In a film I saw not too long ago, a scene about a prenuptial agreement stuck in my mind (about the only thing that did, since I can't even remember the film's name). The groom, on his way to church to be married, was still haggling over the details of his prenup. The biggest sticking point was how often he could expect to have sex with his new wife in exchange for agreeing to lose 10 pounds.
This must just be satire, I thought. No one would actually write such things into a prenuptial agreement, would they? Well, they would, as it turns out. Health-related clauses that dictate weight requirements, ban smoking, or spell out a plan to get pregnant within a certain time period are unusual, but they are indeed starting to turn up, say matrimonial lawyers. "As people become more health conscious, you find more of this stuff in prenuptial agreements," says Raoul Felder, a prominent matrimonial lawyer in New York City.
And just like in the movies, some couples apparently think a legal document will improve their sex lives. Felder recalls that one couple's agreement stipulated the wife wouldn't have sex with her husband at all unless he lost 50 pounds.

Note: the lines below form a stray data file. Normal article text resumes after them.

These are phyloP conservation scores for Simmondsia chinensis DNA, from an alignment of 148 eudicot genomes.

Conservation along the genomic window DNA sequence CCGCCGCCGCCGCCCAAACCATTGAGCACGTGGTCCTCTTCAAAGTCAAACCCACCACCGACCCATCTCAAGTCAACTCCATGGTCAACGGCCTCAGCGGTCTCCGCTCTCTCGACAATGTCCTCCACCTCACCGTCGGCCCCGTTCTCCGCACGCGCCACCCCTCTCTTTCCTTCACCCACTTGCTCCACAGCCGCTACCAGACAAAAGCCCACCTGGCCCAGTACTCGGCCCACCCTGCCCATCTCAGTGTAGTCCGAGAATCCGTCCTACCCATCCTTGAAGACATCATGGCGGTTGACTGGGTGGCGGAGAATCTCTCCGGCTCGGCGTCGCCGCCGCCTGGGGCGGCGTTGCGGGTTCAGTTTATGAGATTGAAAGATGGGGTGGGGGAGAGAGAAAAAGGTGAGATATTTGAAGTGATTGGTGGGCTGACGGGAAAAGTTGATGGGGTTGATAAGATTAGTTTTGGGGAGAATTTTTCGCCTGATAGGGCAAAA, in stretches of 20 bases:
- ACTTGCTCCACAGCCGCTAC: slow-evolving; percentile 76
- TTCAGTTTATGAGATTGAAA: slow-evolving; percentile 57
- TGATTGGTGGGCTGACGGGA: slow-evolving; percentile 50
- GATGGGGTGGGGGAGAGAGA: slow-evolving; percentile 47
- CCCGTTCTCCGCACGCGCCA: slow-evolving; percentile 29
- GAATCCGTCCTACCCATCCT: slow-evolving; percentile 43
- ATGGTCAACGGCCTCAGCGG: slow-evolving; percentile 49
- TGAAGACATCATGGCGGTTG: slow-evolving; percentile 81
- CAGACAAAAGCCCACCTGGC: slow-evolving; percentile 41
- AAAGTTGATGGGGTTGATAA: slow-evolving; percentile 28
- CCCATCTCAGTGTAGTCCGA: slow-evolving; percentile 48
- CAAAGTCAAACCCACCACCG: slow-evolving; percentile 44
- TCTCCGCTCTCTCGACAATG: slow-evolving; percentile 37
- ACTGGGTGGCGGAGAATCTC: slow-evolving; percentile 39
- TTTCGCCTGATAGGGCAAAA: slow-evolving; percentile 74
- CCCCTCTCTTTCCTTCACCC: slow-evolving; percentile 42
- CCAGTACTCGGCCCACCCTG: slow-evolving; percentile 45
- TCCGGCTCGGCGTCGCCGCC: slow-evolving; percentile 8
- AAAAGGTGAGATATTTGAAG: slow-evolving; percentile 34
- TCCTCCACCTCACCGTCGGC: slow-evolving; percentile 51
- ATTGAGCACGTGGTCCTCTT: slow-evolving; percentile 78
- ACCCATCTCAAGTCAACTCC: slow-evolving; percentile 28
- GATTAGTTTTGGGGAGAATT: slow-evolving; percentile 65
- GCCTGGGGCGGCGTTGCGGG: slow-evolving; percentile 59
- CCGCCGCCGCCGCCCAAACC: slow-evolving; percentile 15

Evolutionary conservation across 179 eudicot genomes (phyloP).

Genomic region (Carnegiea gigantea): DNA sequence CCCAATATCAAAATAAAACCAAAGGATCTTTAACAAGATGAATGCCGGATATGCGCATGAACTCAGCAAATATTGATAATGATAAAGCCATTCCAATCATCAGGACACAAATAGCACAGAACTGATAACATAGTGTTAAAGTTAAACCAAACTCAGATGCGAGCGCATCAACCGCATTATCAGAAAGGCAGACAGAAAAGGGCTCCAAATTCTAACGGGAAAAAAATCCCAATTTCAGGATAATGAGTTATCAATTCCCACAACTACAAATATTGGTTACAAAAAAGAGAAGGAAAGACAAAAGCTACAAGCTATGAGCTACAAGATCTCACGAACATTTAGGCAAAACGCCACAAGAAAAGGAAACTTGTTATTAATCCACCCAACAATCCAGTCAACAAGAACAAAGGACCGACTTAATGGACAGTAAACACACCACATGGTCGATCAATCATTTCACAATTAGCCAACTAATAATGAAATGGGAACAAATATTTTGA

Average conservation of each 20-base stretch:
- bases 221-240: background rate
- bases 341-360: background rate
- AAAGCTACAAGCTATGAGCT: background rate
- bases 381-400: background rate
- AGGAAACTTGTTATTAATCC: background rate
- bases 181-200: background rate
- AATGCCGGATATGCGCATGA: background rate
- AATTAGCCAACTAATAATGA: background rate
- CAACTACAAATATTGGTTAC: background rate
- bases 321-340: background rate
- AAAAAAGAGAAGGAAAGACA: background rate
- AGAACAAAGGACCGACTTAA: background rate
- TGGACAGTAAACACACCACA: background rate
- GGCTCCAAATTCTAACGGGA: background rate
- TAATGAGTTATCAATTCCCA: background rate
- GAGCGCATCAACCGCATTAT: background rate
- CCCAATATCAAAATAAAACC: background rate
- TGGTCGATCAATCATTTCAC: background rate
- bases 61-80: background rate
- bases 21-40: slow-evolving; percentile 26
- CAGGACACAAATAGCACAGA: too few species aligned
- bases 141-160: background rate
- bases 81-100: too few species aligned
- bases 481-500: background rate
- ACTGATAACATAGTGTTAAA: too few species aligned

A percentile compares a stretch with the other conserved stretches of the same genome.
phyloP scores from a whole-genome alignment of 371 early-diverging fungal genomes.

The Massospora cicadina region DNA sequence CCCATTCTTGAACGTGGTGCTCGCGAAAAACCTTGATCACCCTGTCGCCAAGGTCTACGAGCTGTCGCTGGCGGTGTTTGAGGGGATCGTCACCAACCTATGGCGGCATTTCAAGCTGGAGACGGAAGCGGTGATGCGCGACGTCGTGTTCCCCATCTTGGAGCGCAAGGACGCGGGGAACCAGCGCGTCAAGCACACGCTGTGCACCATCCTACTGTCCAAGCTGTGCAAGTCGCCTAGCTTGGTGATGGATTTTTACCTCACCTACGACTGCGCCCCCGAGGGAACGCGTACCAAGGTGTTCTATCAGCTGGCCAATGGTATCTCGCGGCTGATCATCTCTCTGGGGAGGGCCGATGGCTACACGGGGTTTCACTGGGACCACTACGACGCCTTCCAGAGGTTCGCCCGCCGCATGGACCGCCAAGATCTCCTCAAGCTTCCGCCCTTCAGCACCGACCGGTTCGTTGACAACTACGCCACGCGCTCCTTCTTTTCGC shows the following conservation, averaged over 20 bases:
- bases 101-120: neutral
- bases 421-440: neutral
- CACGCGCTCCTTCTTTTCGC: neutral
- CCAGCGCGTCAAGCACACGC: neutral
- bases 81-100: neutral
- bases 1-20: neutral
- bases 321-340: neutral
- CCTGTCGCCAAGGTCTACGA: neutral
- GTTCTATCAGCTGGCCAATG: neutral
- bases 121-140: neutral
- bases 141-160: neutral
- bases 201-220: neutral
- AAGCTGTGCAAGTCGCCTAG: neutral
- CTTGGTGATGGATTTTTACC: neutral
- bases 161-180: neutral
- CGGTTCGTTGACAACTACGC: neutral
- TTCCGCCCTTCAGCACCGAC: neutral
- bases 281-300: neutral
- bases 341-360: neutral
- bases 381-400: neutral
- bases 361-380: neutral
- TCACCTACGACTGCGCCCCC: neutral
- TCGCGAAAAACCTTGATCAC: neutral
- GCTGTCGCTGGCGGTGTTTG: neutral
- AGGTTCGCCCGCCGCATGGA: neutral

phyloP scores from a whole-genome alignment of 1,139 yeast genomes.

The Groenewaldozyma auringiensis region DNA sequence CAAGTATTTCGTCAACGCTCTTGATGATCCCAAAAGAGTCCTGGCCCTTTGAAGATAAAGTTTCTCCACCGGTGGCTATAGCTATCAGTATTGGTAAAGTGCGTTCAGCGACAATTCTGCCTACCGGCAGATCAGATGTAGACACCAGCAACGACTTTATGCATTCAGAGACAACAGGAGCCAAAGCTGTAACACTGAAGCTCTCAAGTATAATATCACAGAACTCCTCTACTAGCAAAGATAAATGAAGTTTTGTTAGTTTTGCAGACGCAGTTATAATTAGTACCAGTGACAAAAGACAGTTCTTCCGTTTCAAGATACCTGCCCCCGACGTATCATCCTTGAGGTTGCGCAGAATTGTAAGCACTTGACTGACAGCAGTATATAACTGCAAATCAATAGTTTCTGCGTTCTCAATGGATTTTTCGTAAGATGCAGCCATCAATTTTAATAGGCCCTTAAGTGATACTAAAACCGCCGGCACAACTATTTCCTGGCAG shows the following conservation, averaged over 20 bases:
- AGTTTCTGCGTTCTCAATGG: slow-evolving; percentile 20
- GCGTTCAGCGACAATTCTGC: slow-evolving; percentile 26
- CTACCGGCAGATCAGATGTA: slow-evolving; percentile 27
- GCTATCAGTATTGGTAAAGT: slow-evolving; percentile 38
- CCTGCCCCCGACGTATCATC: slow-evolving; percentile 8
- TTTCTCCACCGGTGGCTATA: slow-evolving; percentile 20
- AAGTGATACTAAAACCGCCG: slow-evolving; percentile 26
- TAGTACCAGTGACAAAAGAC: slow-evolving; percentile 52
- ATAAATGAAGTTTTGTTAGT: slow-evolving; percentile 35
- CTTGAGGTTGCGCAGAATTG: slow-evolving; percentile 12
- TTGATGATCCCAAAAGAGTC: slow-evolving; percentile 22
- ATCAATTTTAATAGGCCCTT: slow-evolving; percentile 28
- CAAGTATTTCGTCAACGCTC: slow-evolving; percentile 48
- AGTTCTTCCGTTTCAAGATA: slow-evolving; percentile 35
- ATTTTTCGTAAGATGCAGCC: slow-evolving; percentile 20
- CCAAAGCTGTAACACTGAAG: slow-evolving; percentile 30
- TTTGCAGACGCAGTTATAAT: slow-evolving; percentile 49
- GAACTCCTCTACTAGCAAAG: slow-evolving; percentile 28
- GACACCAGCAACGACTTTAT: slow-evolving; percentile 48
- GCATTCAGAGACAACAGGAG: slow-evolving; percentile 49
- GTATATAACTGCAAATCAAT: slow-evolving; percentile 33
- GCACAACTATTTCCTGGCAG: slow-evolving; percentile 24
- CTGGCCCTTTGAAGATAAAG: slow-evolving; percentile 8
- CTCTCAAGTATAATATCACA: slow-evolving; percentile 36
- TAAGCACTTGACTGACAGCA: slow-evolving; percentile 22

But putting something into a legal agreement doesn't mean it's enforceable, attorneys say. Prenuptial agreements generally spell out how a couple will handle their financial assets if they divorce or one of them dies. But in the case of a clause that forbids someone from smoking, for example, "What's the consequence of not abiding by the agreement?" asks Violet Woodhouse, a certified family law specialist in Newport Beach, Calif., and author of Divorce and Money. "You either live with it or you divorce."
Increasingly, however, a health-related clause of another kind is finding its way into prenuptial agreements, says Felder, and this one can be enforced. "Now people want assurance that their health insurance will continue if they divorce," he says. With healthcare costs continuing to rise, I guess this should come as no surprise. As I wrote recently, people are getting married for health insurance purposes. Why shouldn't it play a role when they call it quits?
What about you? I'd be very interested to hear from anyone who's included or even considered including a health-related clause in a prenuptial agreement.